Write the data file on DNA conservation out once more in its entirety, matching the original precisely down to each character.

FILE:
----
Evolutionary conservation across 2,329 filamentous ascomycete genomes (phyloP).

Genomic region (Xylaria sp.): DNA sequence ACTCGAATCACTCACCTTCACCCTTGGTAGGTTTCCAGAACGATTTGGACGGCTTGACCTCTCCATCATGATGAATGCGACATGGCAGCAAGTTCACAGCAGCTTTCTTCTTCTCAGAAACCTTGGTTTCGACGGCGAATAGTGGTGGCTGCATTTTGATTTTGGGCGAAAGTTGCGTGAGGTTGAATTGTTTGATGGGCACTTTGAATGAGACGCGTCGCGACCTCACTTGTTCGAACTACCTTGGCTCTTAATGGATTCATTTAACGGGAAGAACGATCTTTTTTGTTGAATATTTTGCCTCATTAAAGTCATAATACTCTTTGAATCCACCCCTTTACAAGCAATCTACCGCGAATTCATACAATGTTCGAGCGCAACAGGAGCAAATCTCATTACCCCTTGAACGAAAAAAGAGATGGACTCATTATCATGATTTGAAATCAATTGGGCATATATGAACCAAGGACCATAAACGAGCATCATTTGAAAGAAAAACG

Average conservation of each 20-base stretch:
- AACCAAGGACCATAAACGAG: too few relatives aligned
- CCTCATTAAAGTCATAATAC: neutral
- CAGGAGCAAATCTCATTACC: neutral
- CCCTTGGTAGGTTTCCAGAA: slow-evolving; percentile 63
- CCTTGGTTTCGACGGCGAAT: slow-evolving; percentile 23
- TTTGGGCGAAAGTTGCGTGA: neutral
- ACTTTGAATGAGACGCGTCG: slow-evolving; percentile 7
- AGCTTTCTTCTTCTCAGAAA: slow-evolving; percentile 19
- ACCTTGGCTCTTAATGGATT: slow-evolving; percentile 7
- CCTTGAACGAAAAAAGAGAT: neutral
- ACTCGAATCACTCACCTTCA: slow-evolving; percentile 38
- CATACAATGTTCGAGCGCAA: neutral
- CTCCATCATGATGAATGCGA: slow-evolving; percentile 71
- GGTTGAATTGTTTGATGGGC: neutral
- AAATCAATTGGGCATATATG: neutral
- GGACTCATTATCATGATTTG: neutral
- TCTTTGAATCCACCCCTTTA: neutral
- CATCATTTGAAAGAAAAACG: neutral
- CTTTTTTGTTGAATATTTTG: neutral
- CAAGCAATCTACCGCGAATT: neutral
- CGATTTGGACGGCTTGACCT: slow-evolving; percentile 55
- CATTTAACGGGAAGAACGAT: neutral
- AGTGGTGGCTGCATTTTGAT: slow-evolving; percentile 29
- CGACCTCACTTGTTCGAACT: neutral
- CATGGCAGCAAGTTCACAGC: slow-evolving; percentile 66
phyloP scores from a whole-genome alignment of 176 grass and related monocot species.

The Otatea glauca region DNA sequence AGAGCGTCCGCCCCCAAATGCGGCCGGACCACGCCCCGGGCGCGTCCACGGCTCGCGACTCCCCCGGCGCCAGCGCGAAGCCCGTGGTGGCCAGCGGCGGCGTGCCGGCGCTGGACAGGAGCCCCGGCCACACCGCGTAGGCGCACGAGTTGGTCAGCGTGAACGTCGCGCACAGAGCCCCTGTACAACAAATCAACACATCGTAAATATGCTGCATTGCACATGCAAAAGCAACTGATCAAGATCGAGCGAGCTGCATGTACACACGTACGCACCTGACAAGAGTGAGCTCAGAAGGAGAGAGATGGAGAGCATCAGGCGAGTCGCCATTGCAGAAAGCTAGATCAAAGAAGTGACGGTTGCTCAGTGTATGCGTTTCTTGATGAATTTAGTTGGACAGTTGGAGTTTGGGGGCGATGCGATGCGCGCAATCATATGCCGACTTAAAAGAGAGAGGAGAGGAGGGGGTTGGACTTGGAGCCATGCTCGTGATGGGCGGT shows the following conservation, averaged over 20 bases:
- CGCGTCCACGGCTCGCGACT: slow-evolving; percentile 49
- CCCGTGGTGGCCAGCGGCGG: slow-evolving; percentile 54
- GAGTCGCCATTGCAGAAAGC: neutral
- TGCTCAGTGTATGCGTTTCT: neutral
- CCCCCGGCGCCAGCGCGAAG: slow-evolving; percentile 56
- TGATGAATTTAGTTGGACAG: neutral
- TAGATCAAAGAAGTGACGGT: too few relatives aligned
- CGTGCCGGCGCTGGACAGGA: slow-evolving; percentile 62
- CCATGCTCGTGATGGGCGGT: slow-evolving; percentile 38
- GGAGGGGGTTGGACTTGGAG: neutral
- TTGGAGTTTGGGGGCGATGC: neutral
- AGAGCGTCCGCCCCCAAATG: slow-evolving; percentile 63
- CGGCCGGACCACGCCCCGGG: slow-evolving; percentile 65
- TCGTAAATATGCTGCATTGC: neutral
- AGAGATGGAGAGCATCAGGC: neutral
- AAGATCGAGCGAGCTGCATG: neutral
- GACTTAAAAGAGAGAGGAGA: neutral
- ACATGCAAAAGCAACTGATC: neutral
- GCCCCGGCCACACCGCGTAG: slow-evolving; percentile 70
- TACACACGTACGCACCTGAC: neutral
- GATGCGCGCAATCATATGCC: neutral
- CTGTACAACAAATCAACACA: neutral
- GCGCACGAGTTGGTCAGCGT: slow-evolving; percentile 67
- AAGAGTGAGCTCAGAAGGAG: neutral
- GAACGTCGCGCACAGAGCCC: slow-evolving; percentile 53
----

Evolutionary conservation across 2,329 filamentous ascomycete genomes (phyloP).

Genomic region (Xylaria sp.): DNA sequence ACTCGAATCACTCACCTTCACCCTTGGTAGGTTTCCAGAACGATTTGGACGGCTTGACCTCTCCATCATGATGAATGCGACATGGCAGCAAGTTCACAGCAGCTTTCTTCTTCTCAGAAACCTTGGTTTCGACGGCGAATAGTGGTGGCTGCATTTTGATTTTGGGCGAAAGTTGCGTGAGGTTGAATTGTTTGATGGGCACTTTGAATGAGACGCGTCGCGACCTCACTTGTTCGAACTACCTTGGCTCTTAATGGATTCATTTAACGGGAAGAACGATCTTTTTTGTTGAATATTTTGCCTCATTAAAGTCATAATACTCTTTGAATCCACCCCTTTACAAGCAATCTACCGCGAATTCATACAATGTTCGAGCGCAACAGGAGCAAATCTCATTACCCCTTGAACGAAAAAAGAGATGGACTCATTATCATGATTTGAAATCAATTGGGCATATATGAACCAAGGACCATAAACGAGCATCATTTGAAAGAAAAACG

Average conservation of each 20-base stretch:
- AACCAAGGACCATAAACGAG: too few relatives aligned
- CCTCATTAAAGTCATAATAC: neutral
- CAGGAGCAAATCTCATTACC: neutral
- CCCTTGGTAGGTTTCCAGAA: slow-evolving; percentile 63
- CCTTGGTTTCGACGGCGAAT: slow-evolving; percentile 23
- TTTGGGCGAAAGTTGCGTGA: neutral
- ACTTTGAATGAGACGCGTCG: slow-evolving; percentile 7
- AGCTTTCTTCTTCTCAGAAA: slow-evolving; percentile 19
- ACCTTGGCTCTTAATGGATT: slow-evolving; percentile 7
- CCTTGAACGAAAAAAGAGAT: neutral
- ACTCGAATCACTCACCTTCA: slow-evolving; percentile 38
- CATACAATGTTCGAGCGCAA: neutral
- CTCCATCATGATGAATGCGA: slow-evolving; percentile 71
- GGTTGAATTGTTTGATGGGC: neutral
- AAATCAATTGGGCATATATG: neutral
- GGACTCATTATCATGATTTG: neutral
- TCTTTGAATCCACCCCTTTA: neutral
- CATCATTTGAAAGAAAAACG: neutral
- CTTTTTTGTTGAATATTTTG: neutral
- CAAGCAATCTACCGCGAATT: neutral
- CGATTTGGACGGCTTGACCT: slow-evolving; percentile 55
- CATTTAACGGGAAGAACGAT: neutral
- AGTGGTGGCTGCATTTTGAT: slow-evolving; percentile 29
- CGACCTCACTTGTTCGAACT: neutral
- CATGGCAGCAAGTTCACAGC: slow-evolving; percentile 66
phyloP scores from a whole-genome alignment of 176 grass and related monocot species.

The Otatea glauca region DNA sequence AGAGCGTCCGCCCCCAAATGCGGCCGGACCACGCCCCGGGCGCGTCCACGGCTCGCGACTCCCCCGGCGCCAGCGCGAAGCCCGTGGTGGCCAGCGGCGGCGTGCCGGCGCTGGACAGGAGCCCCGGCCACACCGCGTAGGCGCACGAGTTGGTCAGCGTGAACGTCGCGCACAGAGCCCCTGTACAACAAATCAACACATCGTAAATATGCTGCATTGCACATGCAAAAGCAACTGATCAAGATCGAGCGAGCTGCATGTACACACGTACGCACCTGACAAGAGTGAGCTCAGAAGGAGAGAGATGGAGAGCATCAGGCGAGTCGCCATTGCAGAAAGCTAGATCAAAGAAGTGACGGTTGCTCAGTGTATGCGTTTCTTGATGAATTTAGTTGGACAGTTGGAGTTTGGGGGCGATGCGATGCGCGCAATCATATGCCGACTTAAAAGAGAGAGGAGAGGAGGGGGTTGGACTTGGAGCCATGCTCGTGATGGGCGGT shows the following conservation, averaged over 20 bases:
- CGCGTCCACGGCTCGCGACT: slow-evolving; percentile 49
- CCCGTGGTGGCCAGCGGCGG: slow-evolving; percentile 54
- GAGTCGCCATTGCAGAAAGC: neutral
- TGCTCAGTGTATGCGTTTCT: neutral
- CCCCCGGCGCCAGCGCGAAG: slow-evolving; percentile 56
- TGATGAATTTAGTTGGACAG: neutral
- TAGATCAAAGAAGTGACGGT: too few relatives aligned
- CGTGCCGGCGCTGGACAGGA: slow-evolving; percentile 62
- CCATGCTCGTGATGGGCGGT: slow-evolving; percentile 38
- GGAGGGGGTTGGACTTGGAG: neutral
- TTGGAGTTTGGGGGCGATGC: neutral
- AGAGCGTCCGCCCCCAAATG: slow-evolving; percentile 63
- CGGCCGGACCACGCCCCGGG: slow-evolving; percentile 65
- TCGTAAATATGCTGCATTGC: neutral
- AGAGATGGAGAGCATCAGGC: neutral
- AAGATCGAGCGAGCTGCATG: neutral
- GACTTAAAAGAGAGAGGAGA: neutral
- ACATGCAAAAGCAACTGATC: neutral
- GCCCCGGCCACACCGCGTAG: slow-evolving; percentile 70
- TACACACGTACGCACCTGAC: neutral
- GATGCGCGCAATCATATGCC: neutral
- CTGTACAACAAATCAACACA: neutral
- GCGCACGAGTTGGTCAGCGT: slow-evolving; percentile 67
- AAGAGTGAGCTCAGAAGGAG: neutral
- GAACGTCGCGCACAGAGCCC: slow-evolving; percentile 53